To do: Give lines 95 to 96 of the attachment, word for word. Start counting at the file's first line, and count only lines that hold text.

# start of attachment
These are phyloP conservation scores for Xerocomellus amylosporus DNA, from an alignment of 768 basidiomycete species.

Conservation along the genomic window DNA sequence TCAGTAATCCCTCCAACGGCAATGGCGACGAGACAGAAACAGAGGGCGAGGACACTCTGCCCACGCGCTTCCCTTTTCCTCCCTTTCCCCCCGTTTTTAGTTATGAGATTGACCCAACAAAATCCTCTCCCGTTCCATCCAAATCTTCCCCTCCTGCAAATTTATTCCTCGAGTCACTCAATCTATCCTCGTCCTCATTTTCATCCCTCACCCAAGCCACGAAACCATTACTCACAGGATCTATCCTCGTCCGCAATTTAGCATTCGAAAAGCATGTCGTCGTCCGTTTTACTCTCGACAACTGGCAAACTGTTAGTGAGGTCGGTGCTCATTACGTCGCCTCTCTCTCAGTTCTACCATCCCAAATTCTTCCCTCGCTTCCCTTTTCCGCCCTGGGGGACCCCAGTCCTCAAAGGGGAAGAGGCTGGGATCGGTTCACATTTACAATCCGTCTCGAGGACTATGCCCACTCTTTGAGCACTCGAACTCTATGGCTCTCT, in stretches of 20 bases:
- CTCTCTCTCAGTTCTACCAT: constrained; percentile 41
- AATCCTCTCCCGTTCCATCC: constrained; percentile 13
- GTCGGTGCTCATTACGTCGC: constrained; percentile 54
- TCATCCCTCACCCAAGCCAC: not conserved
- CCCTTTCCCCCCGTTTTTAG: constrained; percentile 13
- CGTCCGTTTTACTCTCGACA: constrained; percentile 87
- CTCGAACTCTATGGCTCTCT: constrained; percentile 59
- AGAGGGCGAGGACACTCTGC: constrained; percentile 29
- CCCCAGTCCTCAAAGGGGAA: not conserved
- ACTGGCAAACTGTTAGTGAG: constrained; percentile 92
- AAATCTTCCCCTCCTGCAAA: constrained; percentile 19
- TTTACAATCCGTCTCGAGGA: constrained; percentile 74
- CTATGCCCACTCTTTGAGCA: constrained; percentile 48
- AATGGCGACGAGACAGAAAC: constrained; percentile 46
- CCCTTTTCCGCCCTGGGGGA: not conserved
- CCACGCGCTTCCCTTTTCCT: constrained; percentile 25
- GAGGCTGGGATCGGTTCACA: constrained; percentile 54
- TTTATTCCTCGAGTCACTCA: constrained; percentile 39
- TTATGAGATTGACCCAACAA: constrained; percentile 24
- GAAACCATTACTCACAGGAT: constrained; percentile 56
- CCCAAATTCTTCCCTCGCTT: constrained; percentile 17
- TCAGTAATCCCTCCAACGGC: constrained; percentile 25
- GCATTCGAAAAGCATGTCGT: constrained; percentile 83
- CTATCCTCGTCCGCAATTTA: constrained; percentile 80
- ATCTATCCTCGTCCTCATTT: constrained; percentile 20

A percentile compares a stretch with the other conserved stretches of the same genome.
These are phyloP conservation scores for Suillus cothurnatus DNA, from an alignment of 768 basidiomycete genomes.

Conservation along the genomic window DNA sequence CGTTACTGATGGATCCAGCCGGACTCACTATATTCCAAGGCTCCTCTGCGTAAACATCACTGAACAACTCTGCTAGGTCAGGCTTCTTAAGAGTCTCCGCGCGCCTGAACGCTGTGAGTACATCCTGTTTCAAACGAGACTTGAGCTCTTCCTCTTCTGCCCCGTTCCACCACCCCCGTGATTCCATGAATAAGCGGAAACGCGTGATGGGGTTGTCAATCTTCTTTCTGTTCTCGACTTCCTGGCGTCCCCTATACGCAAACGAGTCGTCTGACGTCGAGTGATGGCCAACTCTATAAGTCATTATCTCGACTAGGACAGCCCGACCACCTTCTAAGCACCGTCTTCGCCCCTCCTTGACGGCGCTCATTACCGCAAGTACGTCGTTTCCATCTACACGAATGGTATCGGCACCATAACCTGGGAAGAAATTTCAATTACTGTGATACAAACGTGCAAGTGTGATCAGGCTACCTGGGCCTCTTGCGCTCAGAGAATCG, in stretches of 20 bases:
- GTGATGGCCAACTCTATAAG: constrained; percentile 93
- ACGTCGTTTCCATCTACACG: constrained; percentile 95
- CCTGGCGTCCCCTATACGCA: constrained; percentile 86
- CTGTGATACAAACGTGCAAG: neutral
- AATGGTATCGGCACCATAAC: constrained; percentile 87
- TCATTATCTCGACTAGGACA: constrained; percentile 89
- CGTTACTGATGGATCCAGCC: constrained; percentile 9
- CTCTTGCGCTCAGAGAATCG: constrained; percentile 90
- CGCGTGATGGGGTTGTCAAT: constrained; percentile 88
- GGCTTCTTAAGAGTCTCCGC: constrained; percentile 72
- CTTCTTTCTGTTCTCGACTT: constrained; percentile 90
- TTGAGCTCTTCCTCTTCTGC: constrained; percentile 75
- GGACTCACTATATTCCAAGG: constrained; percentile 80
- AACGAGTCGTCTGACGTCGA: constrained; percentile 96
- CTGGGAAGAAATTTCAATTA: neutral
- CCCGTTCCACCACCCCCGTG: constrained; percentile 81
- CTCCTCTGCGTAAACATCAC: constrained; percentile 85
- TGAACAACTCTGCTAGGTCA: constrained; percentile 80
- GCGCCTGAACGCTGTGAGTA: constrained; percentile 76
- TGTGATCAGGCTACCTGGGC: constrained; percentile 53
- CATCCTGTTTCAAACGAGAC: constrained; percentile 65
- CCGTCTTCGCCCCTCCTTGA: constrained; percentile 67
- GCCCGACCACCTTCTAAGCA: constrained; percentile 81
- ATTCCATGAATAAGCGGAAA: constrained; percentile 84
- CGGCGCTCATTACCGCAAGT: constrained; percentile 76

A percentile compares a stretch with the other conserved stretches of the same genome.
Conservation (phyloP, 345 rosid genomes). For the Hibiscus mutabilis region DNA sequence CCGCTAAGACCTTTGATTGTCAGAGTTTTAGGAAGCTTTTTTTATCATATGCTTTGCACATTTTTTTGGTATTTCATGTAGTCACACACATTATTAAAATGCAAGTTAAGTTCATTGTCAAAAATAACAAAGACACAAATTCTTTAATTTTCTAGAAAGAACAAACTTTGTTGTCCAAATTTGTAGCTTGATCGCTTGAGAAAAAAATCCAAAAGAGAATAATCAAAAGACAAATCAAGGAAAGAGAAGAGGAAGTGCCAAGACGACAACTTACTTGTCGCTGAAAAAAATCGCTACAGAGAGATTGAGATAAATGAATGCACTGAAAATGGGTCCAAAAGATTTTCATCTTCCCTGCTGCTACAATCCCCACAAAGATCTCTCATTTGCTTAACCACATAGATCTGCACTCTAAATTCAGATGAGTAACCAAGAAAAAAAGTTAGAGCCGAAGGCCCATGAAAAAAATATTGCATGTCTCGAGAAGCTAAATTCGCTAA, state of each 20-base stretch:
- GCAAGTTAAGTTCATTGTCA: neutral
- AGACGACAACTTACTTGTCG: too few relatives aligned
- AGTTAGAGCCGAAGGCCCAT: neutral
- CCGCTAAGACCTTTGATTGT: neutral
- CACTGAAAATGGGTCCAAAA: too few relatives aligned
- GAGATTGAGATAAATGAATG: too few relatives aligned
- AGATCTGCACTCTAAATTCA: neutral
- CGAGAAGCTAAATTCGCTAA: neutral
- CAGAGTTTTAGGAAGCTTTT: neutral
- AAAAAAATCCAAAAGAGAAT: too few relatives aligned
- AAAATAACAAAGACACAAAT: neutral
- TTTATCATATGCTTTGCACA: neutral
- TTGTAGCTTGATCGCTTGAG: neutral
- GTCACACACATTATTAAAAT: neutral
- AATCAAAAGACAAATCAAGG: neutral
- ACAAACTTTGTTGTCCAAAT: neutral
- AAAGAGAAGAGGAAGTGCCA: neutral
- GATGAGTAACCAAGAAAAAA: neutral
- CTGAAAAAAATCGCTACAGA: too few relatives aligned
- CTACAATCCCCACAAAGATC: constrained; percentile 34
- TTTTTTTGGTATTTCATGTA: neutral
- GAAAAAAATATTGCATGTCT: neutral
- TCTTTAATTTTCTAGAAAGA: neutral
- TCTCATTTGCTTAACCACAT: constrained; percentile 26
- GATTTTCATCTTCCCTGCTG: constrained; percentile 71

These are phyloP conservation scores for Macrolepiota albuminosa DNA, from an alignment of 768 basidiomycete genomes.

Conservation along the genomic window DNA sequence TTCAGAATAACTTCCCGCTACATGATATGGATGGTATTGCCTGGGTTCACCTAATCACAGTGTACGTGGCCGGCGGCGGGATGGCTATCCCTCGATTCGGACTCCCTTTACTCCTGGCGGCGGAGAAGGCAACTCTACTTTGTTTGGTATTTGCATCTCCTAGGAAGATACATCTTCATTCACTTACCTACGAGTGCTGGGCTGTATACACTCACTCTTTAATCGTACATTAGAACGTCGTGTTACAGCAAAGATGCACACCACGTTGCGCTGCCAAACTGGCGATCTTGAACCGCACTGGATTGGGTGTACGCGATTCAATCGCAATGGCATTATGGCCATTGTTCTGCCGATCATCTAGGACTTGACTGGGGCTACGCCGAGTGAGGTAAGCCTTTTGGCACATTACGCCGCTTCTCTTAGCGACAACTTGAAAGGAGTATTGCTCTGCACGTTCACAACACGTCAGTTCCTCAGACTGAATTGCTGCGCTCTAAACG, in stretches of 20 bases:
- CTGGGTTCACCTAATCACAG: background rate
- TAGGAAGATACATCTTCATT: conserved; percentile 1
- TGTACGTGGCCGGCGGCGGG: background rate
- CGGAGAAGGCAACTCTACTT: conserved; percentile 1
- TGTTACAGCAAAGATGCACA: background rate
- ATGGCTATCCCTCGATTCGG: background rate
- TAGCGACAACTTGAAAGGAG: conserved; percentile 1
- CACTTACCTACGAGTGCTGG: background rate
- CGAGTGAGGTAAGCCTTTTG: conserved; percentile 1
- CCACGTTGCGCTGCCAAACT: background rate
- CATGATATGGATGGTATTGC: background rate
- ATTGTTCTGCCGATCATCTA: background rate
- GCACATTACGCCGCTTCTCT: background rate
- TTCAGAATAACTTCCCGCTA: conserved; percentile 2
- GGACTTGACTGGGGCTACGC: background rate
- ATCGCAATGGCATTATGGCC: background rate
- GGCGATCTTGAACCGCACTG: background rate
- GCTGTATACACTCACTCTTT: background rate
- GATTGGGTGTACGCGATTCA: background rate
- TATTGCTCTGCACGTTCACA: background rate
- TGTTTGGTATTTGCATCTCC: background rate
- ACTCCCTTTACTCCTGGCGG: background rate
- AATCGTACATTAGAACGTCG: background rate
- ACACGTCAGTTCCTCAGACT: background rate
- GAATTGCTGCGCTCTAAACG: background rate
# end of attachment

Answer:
- CATGATATGGATGGTATTGC: background rate
- ATTGTTCTGCCGATCATCTA: background rate